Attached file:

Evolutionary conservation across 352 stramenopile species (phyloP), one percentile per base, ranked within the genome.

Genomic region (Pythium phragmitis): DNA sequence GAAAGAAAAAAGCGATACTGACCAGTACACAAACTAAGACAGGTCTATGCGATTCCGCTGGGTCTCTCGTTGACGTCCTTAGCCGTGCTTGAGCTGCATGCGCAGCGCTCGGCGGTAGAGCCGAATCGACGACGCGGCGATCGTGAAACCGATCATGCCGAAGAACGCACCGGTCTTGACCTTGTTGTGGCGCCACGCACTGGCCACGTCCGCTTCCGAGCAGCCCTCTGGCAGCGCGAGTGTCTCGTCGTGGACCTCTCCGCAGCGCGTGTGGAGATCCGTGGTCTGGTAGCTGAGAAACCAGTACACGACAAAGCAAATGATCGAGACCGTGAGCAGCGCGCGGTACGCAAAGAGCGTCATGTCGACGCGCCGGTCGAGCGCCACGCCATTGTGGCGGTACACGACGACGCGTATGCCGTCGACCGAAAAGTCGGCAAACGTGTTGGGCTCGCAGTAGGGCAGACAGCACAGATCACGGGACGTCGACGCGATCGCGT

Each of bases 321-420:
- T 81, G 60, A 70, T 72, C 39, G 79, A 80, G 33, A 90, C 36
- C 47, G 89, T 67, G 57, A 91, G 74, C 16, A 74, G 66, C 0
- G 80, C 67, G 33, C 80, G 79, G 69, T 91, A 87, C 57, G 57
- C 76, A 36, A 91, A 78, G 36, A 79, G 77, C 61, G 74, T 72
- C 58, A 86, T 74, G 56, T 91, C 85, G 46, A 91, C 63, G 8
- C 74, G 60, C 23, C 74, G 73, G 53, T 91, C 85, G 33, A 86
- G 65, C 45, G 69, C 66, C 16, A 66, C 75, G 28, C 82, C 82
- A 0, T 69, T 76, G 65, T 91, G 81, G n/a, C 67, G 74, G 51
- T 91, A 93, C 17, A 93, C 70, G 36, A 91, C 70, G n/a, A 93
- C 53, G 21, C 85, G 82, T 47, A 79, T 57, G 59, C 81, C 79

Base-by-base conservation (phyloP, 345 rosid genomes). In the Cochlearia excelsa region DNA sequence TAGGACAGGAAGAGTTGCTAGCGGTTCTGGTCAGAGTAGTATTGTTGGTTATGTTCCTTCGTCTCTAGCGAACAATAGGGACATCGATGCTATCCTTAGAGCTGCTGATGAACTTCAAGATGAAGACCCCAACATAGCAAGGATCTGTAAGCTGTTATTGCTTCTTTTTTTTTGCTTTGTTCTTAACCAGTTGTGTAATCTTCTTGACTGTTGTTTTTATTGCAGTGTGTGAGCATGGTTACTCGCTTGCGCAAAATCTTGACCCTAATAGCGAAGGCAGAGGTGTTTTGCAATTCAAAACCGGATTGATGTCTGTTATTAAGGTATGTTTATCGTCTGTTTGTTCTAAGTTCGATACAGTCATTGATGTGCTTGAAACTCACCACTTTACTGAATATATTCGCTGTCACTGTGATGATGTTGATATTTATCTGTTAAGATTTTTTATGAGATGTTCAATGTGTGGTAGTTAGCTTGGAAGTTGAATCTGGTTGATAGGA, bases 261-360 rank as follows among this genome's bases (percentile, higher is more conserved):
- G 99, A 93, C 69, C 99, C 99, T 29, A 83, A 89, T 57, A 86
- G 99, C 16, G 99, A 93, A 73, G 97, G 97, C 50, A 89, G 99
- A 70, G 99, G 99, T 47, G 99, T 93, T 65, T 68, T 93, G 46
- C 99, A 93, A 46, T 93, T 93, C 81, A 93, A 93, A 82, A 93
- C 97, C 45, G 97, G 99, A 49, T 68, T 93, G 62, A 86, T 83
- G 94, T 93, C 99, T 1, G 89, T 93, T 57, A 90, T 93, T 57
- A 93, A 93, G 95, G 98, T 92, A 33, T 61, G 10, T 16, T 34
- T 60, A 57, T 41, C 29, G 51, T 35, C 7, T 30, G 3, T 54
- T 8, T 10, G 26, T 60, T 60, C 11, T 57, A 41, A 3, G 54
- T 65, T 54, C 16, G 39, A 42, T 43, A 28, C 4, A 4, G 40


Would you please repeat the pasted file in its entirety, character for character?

Evolutionary conservation across 352 stramenopile species (phyloP), one percentile per base, ranked within the genome.

Genomic region (Pythium phragmitis): DNA sequence GAAAGAAAAAAGCGATACTGACCAGTACACAAACTAAGACAGGTCTATGCGATTCCGCTGGGTCTCTCGTTGACGTCCTTAGCCGTGCTTGAGCTGCATGCGCAGCGCTCGGCGGTAGAGCCGAATCGACGACGCGGCGATCGTGAAACCGATCATGCCGAAGAACGCACCGGTCTTGACCTTGTTGTGGCGCCACGCACTGGCCACGTCCGCTTCCGAGCAGCCCTCTGGCAGCGCGAGTGTCTCGTCGTGGACCTCTCCGCAGCGCGTGTGGAGATCCGTGGTCTGGTAGCTGAGAAACCAGTACACGACAAAGCAAATGATCGAGACCGTGAGCAGCGCGCGGTACGCAAAGAGCGTCATGTCGACGCGCCGGTCGAGCGCCACGCCATTGTGGCGGTACACGACGACGCGTATGCCGTCGACCGAAAAGTCGGCAAACGTGTTGGGCTCGCAGTAGGGCAGACAGCACAGATCACGGGACGTCGACGCGATCGCGT

Each of bases 321-420:
- T 81, G 60, A 70, T 72, C 39, G 79, A 80, G 33, A 90, C 36
- C 47, G 89, T 67, G 57, A 91, G 74, C 16, A 74, G 66, C 0
- G 80, C 67, G 33, C 80, G 79, G 69, T 91, A 87, C 57, G 57
- C 76, A 36, A 91, A 78, G 36, A 79, G 77, C 61, G 74, T 72
- C 58, A 86, T 74, G 56, T 91, C 85, G 46, A 91, C 63, G 8
- C 74, G 60, C 23, C 74, G 73, G 53, T 91, C 85, G 33, A 86
- G 65, C 45, G 69, C 66, C 16, A 66, C 75, G 28, C 82, C 82
- A 0, T 69, T 76, G 65, T 91, G 81, G n/a, C 67, G 74, G 51
- T 91, A 93, C 17, A 93, C 70, G 36, A 91, C 70, G n/a, A 93
- C 53, G 21, C 85, G 82, T 47, A 79, T 57, G 59, C 81, C 79

Base-by-base conservation (phyloP, 345 rosid genomes). In the Cochlearia excelsa region DNA sequence TAGGACAGGAAGAGTTGCTAGCGGTTCTGGTCAGAGTAGTATTGTTGGTTATGTTCCTTCGTCTCTAGCGAACAATAGGGACATCGATGCTATCCTTAGAGCTGCTGATGAACTTCAAGATGAAGACCCCAACATAGCAAGGATCTGTAAGCTGTTATTGCTTCTTTTTTTTTGCTTTGTTCTTAACCAGTTGTGTAATCTTCTTGACTGTTGTTTTTATTGCAGTGTGTGAGCATGGTTACTCGCTTGCGCAAAATCTTGACCCTAATAGCGAAGGCAGAGGTGTTTTGCAATTCAAAACCGGATTGATGTCTGTTATTAAGGTATGTTTATCGTCTGTTTGTTCTAAGTTCGATACAGTCATTGATGTGCTTGAAACTCACCACTTTACTGAATATATTCGCTGTCACTGTGATGATGTTGATATTTATCTGTTAAGATTTTTTATGAGATGTTCAATGTGTGGTAGTTAGCTTGGAAGTTGAATCTGGTTGATAGGA, bases 261-360 rank as follows among this genome's bases (percentile, higher is more conserved):
- G 99, A 93, C 69, C 99, C 99, T 29, A 83, A 89, T 57, A 86
- G 99, C 16, G 99, A 93, A 73, G 97, G 97, C 50, A 89, G 99
- A 70, G 99, G 99, T 47, G 99, T 93, T 65, T 68, T 93, G 46
- C 99, A 93, A 46, T 93, T 93, C 81, A 93, A 93, A 82, A 93
- C 97, C 45, G 97, G 99, A 49, T 68, T 93, G 62, A 86, T 83
- G 94, T 93, C 99, T 1, G 89, T 93, T 57, A 90, T 93, T 57
- A 93, A 93, G 95, G 98, T 92, A 33, T 61, G 10, T 16, T 34
- T 60, A 57, T 41, C 29, G 51, T 35, C 7, T 30, G 3, T 54
- T 8, T 10, G 26, T 60, T 60, C 11, T 57, A 41, A 3, G 54
- T 65, T 54, C 16, G 39, A 42, T 43, A 28, C 4, A 4, G 40